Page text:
Franz also says: ´I like American marches very much´. Which ones, he does not specify, perhaps he was not interested in registering their title or the name of the composer, but all points out to the marches already enjoyed and played in all open air concerts of military bands of Europe and, of course, the United States, i.e. those by John Philip Sousa, still enormously popular.

 
 

Sousa directed the Marine Corps Band for several years, then formed his own band which he led most of the rest of his life

 
 

The reason why Kafka felt attracted to Sousa is easy to understand, and I believe it has a connection with his work. One can detect a reflection of it specifically in his unfinished novel America, where we meet Karl, a young immigrant (i.e. the same young dreamer, K) who, at the end of the 19th century, arrives in the US searching for new horizons. An uncle of his, Jacob, is already there, but he does not know his address. After a series of events, Karl discovers one day a poster announcing a fantastic circus, the Great Natural Theatre of Oklahoma, also one of Kafka´s greatest inventions. What can a Great Natural Theatre be? It is Kafka´s conception of what that nation is like. The metaphor fits perfectly with a somewhat remote and diffuse perception of that country that was already becoming the proverbial melting pot, where boats from many parts of Europe and Asia, loaded with thousands of hopefuls to find a better life, far away from the oppressions and persecutions that perhaps they always had known in their own lands. And such assorted mixture of people come to meet in the same place, America. The poster says that ´All are welcome´, that ´Everyone can work in the Great Natural Theatre of Oklahoma´, no experience necessary. This is a second allusion to the prospects that, from the European point of view, one could expect to find on the other side of the Atlantic: ´great´ theatre. ´everyone can´. That is how America was, and still is, seen in general: countless opportunities for everyone. If everybody can work in the Great Theatre, it is not illogical for Karl to gradually meet, in the course of the rehearsals, persons he has already encountered during his long journey and later stay in the new land, including his lost uncle, Jacob.

The vastness of the American continent is another element in his mind. His vision of that Amerika is that of open horizons, infinite prairies, as well as towns that begin to be populous and puzzling.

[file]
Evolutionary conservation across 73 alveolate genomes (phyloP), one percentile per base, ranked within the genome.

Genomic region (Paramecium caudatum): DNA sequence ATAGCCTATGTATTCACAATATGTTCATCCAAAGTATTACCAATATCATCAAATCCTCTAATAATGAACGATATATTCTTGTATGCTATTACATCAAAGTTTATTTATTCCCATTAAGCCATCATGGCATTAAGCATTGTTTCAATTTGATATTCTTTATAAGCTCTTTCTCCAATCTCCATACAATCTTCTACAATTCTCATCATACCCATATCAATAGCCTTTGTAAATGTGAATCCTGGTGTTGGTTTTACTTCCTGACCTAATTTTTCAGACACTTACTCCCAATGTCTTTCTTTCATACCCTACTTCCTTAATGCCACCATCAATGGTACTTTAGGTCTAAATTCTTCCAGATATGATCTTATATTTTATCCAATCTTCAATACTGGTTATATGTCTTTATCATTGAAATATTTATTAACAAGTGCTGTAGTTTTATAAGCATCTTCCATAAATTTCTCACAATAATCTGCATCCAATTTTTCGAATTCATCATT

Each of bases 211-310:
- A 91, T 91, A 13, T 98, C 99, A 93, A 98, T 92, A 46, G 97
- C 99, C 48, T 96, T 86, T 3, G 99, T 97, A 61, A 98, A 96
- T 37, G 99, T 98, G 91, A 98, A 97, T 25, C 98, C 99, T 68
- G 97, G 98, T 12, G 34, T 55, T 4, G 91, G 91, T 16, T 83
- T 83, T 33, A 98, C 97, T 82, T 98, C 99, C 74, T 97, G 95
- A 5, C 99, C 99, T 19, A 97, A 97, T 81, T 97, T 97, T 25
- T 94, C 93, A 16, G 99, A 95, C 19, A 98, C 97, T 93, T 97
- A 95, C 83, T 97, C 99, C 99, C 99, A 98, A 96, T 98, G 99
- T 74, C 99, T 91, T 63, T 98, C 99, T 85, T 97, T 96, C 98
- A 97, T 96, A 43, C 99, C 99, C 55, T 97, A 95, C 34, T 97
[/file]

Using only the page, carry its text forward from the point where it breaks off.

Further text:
Austrian, German and French marches of the period, generally pompous and imperialist, seem to shout ´Here we come, we, the unconquered, the most powerful, the greatest, our step says so, our mounts say so, our glorious colours say so; surrender and give us your respect and admiration, we expect no less´. Sousa´s marches say nothing of the sort: they speak about things like The Liberty Bell, The Washington Post, Hail to the Spirit of Freedom, The Belle of Chicago, Manhattan Beach, The Harmonica Wizard, La Flor de Sevilla, Hands Across the Ocean… even if a certain militarism or governmental quality seeps in too, something difficult to eradicate in what, after all, was the most famous band in history and that the American government did enthusiastically support. Thus The Man Behind the Gun, The Legionnaires, Globe and Eagle, Stars and Stripes Forever… But the fact is that all that music depicts the vigour and optimism of a nation in its early youth, and it abounds in joy and the celebration of a certain fraternity based on nationality, exempt from aristocracies and discriminations, more or less achieved thanks to equalitarian democracy. This is Sousa’s model. The model may appear a little rosy today, but that was the ´American Dream´. On the other hand, let us not forget that Sousa also wrote operettas (15), songs (70) and instrumental suites (11), a popular composer in the best sense of the word who knew the homage of the masses as no other before him. Sousa does not evoke scenic immensities or crowded towns, bur rather the essential spirit of optimism and confidence with which that nation faced the future. Sousa´s marches are the perfect circus marches for the Great Theatre.

Kafka saw the connection.